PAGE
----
When it comes to reading, start from the beginning, and I mean from your first year work. You must be thinking “what? why? no!” As tedious and tiresome as it may sound, this is very useful and many times students tend to brush off reading from the beginning but in reality how you understood a concept while you were in first year, may not be how you understand it now. Plus it is important to sweep up and refresh your memory. For courses completed most recently such as your final year, it is easy to brush them aside and not be exhaustive in your reading, but this is not the case. It is always good to go back through those concepts and understand them from the root again.
One of the lawyers I consulted had this to say “..during preparatory discussions for pre-entry a colleague might ask a question and you don’t know the answer, then once they mention the answer you get a clue as to what they are saying, you get the false confidence that you know what has been asked, yet in reality you don’t know. Because you had to be reminded, so you just know bits and pieces when hinted to. The key question is whether you are able to answer the question when alone?..” this highlights the importance of personal reading and reading from the beginning, it gives you a clearer understanding of topics.
Discussion groups/Study groups
Discussing with your colleagues that are preparing for the same exam helps a lot. You get to cover a wider range of topics in less time than you would have if you were doing personal reading. You also get to test each other’s memory and share key pieces of information.
It is very helpful to do both personal reading and work in study groups. This way, if there is something you didn’t understand during your personal reading, it can be clarified during your peer discussions.
Go over past papers
This too is vital. Many a times, the questions in the pre-entry exam have featured in papers within past years. Reviewing past papers also helps you know the form and trend the questions take in the examination. Luckily we are living in a generation where everything is online and you can easily access the questions for the previous years in soft copy.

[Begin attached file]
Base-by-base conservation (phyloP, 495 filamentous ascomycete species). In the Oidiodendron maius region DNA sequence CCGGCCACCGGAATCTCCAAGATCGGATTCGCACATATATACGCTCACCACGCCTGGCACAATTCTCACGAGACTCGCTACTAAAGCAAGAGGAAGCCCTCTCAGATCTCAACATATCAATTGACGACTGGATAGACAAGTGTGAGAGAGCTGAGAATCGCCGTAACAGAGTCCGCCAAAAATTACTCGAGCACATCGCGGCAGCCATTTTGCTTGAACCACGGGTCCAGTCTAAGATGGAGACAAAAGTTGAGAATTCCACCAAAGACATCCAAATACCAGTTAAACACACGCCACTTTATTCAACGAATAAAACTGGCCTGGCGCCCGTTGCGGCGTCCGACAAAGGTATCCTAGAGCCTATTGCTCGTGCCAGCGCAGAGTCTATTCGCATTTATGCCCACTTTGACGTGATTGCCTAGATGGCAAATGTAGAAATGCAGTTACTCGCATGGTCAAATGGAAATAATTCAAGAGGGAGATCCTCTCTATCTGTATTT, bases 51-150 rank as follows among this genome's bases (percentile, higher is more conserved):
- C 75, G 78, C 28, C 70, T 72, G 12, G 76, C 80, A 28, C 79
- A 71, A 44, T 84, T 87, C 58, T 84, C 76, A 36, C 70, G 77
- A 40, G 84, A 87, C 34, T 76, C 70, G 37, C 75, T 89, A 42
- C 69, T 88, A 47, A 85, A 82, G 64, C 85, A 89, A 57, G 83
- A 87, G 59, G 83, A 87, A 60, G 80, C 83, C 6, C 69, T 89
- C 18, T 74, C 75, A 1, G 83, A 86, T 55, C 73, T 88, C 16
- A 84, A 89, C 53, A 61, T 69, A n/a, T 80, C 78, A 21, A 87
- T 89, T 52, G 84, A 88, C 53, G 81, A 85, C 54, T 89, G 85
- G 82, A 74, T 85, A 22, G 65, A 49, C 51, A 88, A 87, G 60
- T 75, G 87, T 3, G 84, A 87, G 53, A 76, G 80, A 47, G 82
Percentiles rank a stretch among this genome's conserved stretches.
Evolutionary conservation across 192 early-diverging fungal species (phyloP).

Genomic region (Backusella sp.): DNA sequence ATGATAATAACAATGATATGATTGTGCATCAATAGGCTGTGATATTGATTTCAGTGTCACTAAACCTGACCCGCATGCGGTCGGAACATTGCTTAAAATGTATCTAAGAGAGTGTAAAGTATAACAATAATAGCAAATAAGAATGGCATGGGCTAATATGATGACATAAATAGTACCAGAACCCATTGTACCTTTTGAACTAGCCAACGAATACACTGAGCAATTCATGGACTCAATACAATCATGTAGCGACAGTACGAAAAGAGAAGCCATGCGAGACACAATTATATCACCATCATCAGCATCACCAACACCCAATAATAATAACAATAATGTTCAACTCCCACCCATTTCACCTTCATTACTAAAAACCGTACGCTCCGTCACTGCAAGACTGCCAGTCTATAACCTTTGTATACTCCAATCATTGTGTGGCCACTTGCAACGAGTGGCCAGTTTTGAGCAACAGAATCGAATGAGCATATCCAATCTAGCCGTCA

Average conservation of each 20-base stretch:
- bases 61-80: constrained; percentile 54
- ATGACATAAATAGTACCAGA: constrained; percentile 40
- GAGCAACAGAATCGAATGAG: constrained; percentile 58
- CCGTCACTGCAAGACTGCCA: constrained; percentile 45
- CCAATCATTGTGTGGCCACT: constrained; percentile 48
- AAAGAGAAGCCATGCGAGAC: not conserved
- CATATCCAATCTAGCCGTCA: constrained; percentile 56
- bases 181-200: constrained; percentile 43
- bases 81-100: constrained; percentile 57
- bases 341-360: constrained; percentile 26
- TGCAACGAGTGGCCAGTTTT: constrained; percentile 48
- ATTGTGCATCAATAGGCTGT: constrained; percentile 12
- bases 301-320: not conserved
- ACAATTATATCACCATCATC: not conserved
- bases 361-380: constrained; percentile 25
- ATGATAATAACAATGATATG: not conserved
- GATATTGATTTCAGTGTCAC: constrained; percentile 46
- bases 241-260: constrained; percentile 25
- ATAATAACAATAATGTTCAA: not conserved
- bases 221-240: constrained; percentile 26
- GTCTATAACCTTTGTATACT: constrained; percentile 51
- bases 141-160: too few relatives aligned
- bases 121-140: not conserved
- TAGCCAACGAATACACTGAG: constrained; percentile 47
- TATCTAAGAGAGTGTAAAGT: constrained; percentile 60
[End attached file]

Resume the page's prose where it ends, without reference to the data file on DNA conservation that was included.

Read your legal sources (Legislative acts etc) and know the major cases
This is a very important tip because most times it doesn’t help much to read your notes in isolation. It is always helpful to read the different acts that relate to the different course units. For example, in evidence law, you need to read the evidence Act, contract law needs to be read with the contracts Act, criminal procedure read with the criminal procedure code Act, the Magistrates Court Act and the penal code Act, and for constitutional law read the constitution of Uganda. It is best to read using the Acts because that is where the questions stem from and most times the answers are within these Acts.
Make sure you are also familiar with the locus classicus cases under the different course units, this is because most questions tend to ask for the principle laid out in such cases or any other details.
Mentally preparing yourself
It’s natural to feel nervous, scared and doubtful. However try and stay calm. It is possible. Have confidence in yourself and remember that success starts in the mind. I am a firm believer in the law of attraction, I believe that “once you see it in your mind, you can hold it in your hand”. Many times students panic out of fear and this can interrupt your train of thought. I personally had this problem when I had just started reading for the pre entry, I realized I had so much to read and the time was just not enough. I then began to rush through topics, I didn’t understand one bit of what I was reading and I would spend a lot of my time panicking instead of actually reading. It wasn’t until a friend of mine sat me down and told me I needed to calm down and let go of the fear, was I able to do my part and leave the rest to God.
During the exam
During the examination, don’t rush. Read and understand the question thoroughly. This might seem cliche but make a point to do it. You need to fully comprehend it before you give your answer.
Aptitude and Values
The exam has aptitude tests. These carry 20 marks. It therefore helps to work hard and giving equal maximum attention to pass the aptitude and values section in the paper. Because it carries 20 marks, many people tend to overlook this section because it only tests your general knowledge and it is often not legally related. However, 20 marks is a lot and passing this section is a huge plus in bringing you closer to the 50% pass mark. Use the fact that it does not test your legal knowledge to your advantage and ensure that you pass it.
This is the final piece of advice…pray real hard, pray all the time and hope for the best. No matter what the outcome is, never be too scared to try again because “our greatest glory is not in never falling, but in rising every time we fall”
I hope you find this helpful! All the best!